Map - Crucitas
Aerial view of Crucitas site showing open pit locations. Infinito Gold photo.

Good Riddance Infinito Gold, A Long Overdue Farewell to Costa Rica

Jen Moore Latin America Program Coordinator Jennifer Moore works to support communities, organizations, and networks in the region struggling with mining conflicts.

Canadian, US and other international civil society organizations welcome Infinito Gold’s announcement that it is calling it quits on its tortuous quest to open the Crucitas mine in Costa Rica in spite of the determined opposition of the Costa Rican people and repeated court decisions against it.

On July 15, Infinito Gold announced that all of the company’s directors and officers have resigned and that its principal shareholder and creditor is no longer willing to put up money for this sinking ship that was reporting a deficit of over $160 million. Ronald Mannix, Infinito Gold’s longtime angel investor, finally pulled the plug after putting up some $70 million in loans.

For some fifteen years, against the wishes of the Costa Rican people, this junior Canadian mining company has sought to develop an open-pit gold mine in the north of Costa Rica, near the San Juan River on the border with Nicaragua.

Polls have shown that some 80 per cent of the Costa Rican population rejected the proposed Crucitas mine. On three occasions, from 2010 to 2013, the Supreme Court of Costa Rica denied permission to Infinito to proceed with its project.

In February 2014, after having lost its mining concessions, Infinito Gold lodged a $94 million investor-state lawsuit against the Costa Rican government in the World Bank’s International Centre for Settlement of Investment Disputes (ICSID). The company was contesting Costa Rica’s legitimate rejection of the proposed Crucitas open-pit gold mine on the terms of the Canada-Costa Rica Foreign Investment Protection Agreement (FIPA) signed in 1998. Legal costs to date have been estimated at $1,7 million USD. The precise status of this suit following the shuttering of Infinito Gold is not clear.

Infinito’s tenure in Costa Rica was also marred with allegations of corruption. Although the investigation was eventually dropped for lack of evidence, ex-President Oscar Arias was accused of inappropriately granting Infinito Gold a licence in 2008 when there was already a moratorium in effect on all large-scale mining in the country dating back to 2002. We have long questioned the potential influence that an alleged donation of $200,000 USD from Ronald Mannix’s Norlien Foundation to the Arias Foundation in 2008 could have had on this decision. When it was still trying to get to the bottom of these questions, the Costa Rican Attorney General stated that the Canadian Department of Justice did not answer all of its questions, which were important to proceeding with the investigation. Infinito was also accused of interfering in a Costa Rican election campaign, and in 2010 was barred from referring to municipal elections in its publicity.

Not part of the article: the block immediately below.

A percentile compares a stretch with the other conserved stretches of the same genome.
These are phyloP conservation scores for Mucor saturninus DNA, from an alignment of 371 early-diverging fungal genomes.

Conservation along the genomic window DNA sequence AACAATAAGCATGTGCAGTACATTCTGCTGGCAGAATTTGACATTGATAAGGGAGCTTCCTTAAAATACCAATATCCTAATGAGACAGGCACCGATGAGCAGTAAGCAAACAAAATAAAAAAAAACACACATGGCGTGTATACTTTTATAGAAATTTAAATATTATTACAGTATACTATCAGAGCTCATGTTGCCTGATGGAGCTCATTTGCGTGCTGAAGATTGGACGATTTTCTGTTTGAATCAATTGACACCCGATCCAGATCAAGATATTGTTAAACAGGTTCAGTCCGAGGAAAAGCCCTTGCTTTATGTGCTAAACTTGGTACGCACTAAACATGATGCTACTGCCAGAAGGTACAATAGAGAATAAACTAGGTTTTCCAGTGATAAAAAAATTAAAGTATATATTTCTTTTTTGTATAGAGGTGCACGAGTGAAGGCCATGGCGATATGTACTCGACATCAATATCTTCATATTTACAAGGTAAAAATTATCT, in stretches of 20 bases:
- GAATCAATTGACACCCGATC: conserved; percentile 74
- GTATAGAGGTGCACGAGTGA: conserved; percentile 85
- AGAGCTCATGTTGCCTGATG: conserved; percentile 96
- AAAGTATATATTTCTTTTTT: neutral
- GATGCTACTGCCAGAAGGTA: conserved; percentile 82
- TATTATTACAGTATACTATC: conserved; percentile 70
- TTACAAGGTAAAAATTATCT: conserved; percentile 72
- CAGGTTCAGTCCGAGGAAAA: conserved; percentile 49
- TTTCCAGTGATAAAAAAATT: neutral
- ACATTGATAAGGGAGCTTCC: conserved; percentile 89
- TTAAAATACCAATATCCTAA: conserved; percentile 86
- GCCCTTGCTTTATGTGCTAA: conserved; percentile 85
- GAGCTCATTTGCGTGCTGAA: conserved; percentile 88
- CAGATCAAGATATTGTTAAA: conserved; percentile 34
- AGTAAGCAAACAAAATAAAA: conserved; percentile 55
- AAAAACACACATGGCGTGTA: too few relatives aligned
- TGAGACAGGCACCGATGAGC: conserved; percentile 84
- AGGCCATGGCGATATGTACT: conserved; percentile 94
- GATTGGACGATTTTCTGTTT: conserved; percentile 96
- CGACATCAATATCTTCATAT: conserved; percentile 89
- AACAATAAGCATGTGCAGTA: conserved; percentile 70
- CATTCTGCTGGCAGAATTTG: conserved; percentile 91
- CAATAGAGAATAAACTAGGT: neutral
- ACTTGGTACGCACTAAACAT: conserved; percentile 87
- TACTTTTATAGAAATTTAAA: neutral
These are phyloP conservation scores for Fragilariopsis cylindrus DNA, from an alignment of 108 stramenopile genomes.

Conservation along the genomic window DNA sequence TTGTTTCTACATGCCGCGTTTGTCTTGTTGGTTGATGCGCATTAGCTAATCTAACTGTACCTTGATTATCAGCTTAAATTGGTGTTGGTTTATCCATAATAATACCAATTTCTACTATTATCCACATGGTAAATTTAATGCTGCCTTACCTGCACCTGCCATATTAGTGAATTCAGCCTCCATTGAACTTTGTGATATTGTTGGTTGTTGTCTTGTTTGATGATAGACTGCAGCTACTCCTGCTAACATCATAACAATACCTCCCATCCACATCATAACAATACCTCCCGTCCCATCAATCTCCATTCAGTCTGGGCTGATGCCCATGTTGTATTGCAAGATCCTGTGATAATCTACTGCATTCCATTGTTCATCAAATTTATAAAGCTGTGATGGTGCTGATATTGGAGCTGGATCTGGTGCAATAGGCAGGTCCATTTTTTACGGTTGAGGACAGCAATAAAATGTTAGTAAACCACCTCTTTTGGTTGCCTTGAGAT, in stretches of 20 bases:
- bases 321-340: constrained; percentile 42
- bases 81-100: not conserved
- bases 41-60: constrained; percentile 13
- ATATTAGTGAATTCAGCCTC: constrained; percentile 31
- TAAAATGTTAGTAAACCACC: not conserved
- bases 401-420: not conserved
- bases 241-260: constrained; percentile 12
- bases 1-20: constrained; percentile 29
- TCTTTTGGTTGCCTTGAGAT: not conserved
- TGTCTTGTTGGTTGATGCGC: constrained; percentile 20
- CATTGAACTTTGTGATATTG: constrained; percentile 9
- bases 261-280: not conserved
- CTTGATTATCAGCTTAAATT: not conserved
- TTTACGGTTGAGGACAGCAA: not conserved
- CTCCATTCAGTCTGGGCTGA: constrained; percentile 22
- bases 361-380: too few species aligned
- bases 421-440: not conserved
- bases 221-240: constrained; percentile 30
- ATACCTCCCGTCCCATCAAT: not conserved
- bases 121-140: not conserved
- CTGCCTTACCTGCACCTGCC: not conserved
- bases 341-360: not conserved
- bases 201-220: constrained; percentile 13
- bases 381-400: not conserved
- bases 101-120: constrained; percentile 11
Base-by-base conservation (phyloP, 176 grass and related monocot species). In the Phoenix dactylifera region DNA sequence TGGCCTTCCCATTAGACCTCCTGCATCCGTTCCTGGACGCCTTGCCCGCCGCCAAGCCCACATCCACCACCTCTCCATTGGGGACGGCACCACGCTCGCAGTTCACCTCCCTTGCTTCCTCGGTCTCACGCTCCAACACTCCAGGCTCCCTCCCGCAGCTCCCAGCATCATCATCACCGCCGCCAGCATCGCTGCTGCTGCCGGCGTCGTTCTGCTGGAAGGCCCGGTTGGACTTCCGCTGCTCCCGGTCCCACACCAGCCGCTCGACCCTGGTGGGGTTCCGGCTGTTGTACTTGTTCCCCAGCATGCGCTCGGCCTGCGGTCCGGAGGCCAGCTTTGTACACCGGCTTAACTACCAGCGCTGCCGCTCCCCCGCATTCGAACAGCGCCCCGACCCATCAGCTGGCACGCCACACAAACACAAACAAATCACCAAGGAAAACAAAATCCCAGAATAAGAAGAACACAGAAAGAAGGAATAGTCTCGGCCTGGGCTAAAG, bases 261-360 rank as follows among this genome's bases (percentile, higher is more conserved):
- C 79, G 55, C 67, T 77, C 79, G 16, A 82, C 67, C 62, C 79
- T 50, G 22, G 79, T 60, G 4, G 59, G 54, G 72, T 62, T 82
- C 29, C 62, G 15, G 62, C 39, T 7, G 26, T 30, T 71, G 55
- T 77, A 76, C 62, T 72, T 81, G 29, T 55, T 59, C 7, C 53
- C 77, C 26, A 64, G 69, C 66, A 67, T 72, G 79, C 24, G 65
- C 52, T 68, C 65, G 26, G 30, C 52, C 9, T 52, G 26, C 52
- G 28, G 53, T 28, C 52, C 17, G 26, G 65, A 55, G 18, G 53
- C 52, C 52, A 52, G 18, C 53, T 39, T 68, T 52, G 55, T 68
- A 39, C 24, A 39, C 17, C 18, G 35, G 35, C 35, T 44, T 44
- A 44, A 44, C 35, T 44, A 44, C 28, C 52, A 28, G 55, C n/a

This litigious company also went after its critics. Over the years, Infinito Gold initiated five lower court actions for defamation against two university professors, a lawyer for an environmental group, and two Congressional Deputies. All failed or were withdrawn.

Infinito Gold’s decision to finally fold should have come years ago. Indeed, it is a mystery why anyone would have wanted to try to push this project after Canadian mining ‘major’ Placer Dome (since merged with Barrick Gold) walked away from it in May 1998, in the face of massive public opposition. This is another victory for the people of Costa Rica who have fought long and hard to keep their country free of open-pit gold mining. We hope it is more permanent this time.

The policies and protections that Canada has been promoting to protect Canadian mining companies, however, remain in place, for which reason our fight is not over. For more than 20 years, Canada has pursued and negotiated trade and investment agreements that promote and protect the rights of investors at the expense of human rights, labour rights, and environmental standards. Even though foreign corporations have repeatedly won suits against Canada under the North American Free Trade Agreement (NAFTA), the Canadian government has paid this high price in order to provide at least the appearance of security to Canadian companies operating abroad. The conduct of Canadian mining companies such as Infinito Gold is one of the results of that agenda. Canada must rescind, revise or renegotiate its existing trade and investment agreements and pursue an investment agenda based on respect for human, community, labour, and environmental rights.

As we continue the fight at home against such unjust corporate protections, we offer our congratulations to the Costa Rican people, and our “good riddance” to this shameful, and shameless, Canadian mining company.

Signed:

  • Atlantic Regional Solidarity Network (ARSN) (Canada)
  • Blue Planet Project (Canada)
  • Center for Alternative Mining Development Policy (US)
  • Committee in Solidarity with the People of El Salvador (CISPES) (US)
  • Comité pour les droits humains en Amérique Latine (CDHAL) (Québec)
  • Common Frontiers (Canada)
  • Council of Canadians
  • Entrepobles/Entrepueblos/Herriarte/Entrepobos (Spain)
  • Information Group on Latin America (IGLA) (Austria)
  • Institute for Policy Studies, Global Economy Program (US)
  • Maritimes-Guatemala Breaking the Silence Network (BTS) (Canada)
  • Mining Injustice Solidarity Network (MISN) (Canada)
  • Mining Justice Alliance (Canada)
  • MiningWatch Canada
  • SalvAide (Canada)
  • Trade Justice Network (Canada)
  • TPP Canada (Permanent Peoples Tribunal on the Canadian mining industry)